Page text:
Local land trusts like The Conservation Foundation are easily the most common such stewards, says Rex Linville, eastern division director of field programs for the Land Trust Alliance, a nationwide 1,000-member local nonprofit organization that safeguards lands under conservation easements.

While the concept of the conservation easement has existed in various forms for a century or more, its use accelerated dramatically beginning in the 1980s, when federal income tax incentives were formalized, Linville says. Federal taxpayers can take a charitable deduction equal to the value of the surrendered development rights. Many states, such as Colorado, offer additional inducements (more on that later).

As of 2020, about 61 million acres of privately held land were under conservation via restrictive easements—more than all national parks combined, according to the LTA. Through the 2010s, land was conserved at a rate of roughly 1 million acres a year. The LTA is pursuing an ambitious goal of adding another 60 million by 2030.

“The most common properties under easements are working forest or agricultural lands,” Linville says. “They stay as part of the economic productivity of a community, because the restriction makes sure the land continues to be available for productive use and doesn’t get developed.” Conservation easements also play a growing role in efforts to preserve or improve water quality, establish wildlife and pollinator corridors and, more recently, sequester carbon in the face of climate change.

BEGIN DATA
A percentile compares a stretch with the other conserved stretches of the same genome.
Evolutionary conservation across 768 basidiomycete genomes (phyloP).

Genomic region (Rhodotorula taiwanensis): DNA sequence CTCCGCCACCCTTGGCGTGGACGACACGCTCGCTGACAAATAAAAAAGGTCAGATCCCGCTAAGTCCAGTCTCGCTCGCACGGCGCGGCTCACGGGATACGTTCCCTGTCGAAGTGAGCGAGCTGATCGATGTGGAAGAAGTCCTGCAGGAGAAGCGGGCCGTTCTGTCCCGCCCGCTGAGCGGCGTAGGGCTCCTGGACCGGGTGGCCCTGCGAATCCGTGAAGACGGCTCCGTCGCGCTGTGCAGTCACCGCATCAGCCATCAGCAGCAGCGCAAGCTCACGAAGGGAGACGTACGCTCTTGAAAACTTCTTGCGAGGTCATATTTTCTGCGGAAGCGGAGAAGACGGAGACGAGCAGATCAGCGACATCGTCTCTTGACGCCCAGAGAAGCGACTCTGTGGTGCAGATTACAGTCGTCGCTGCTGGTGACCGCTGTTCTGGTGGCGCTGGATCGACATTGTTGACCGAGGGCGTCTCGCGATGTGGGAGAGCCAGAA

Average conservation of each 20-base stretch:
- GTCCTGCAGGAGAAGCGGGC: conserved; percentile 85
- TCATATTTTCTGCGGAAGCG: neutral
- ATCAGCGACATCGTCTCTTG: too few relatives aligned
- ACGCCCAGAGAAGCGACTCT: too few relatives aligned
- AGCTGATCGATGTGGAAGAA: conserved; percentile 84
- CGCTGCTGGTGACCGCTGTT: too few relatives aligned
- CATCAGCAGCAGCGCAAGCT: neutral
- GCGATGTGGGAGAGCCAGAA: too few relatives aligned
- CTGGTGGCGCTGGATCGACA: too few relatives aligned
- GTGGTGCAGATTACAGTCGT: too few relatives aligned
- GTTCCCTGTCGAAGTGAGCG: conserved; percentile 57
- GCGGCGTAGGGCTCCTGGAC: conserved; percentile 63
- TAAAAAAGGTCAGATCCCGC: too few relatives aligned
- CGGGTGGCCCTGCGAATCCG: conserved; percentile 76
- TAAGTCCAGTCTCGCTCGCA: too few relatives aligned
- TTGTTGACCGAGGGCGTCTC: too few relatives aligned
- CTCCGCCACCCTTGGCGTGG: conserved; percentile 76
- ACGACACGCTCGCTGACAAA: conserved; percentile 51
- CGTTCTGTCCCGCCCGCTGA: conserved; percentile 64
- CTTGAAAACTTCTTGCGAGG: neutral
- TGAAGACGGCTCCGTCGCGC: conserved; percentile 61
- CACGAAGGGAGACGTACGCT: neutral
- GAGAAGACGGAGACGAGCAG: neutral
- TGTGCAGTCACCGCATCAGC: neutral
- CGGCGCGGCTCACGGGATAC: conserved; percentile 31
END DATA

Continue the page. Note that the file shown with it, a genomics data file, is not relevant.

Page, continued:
“Along the Mississippi River, which has huge problems with agricultural runoff problems, farmers are putting riparian land in easements to compensate them for declining to farm on that area,” says Dan Wagner, senior vice president of government relations for Inland Real Estate Group in Oak Brook, Ill., and a board member of The Conservation Foundation and the REALTORS® Land Institute. Often these open space set-asides come as mitigation for a development project under regulatory requirements, though those arrangements aren’t eligible for tax benefits.


Atwater subdivision nature preserve

©The Conservation Foundation

A 92-acre preserve—a collaboration between The Conservation Foundation, the city of Naperville, Ill., the Army Corps of Engineers and Pulte Homes—provides a scenic view for residents of the Atwater subdivision and a habitat for birds, butterflies and other wildlife.
Tom and Rose Rupert

Tom and Rose Rupert

Taking some value out of their land was Tom and Rose Rupert's best hope for realizing their retirement dream, but there were few suitors for the full acreage.

States Get Into the Act

Many states interested in seeing more of their natural and working lands preserved from development offer additional tax incentives. In Illinois, for example, land under conservation receives a 75% property tax reduction, Lobbes says. “In one case, I know [this incentive] helped an elderly owner stay on her property.” It’s important to note that property taxes aren’t reduced for the part where building is allowed.

In addition to, or in place of, property tax cuts, about a dozen states offer tax credits for preservation. Colorado and Virginia even allow owners to sell the tax credits.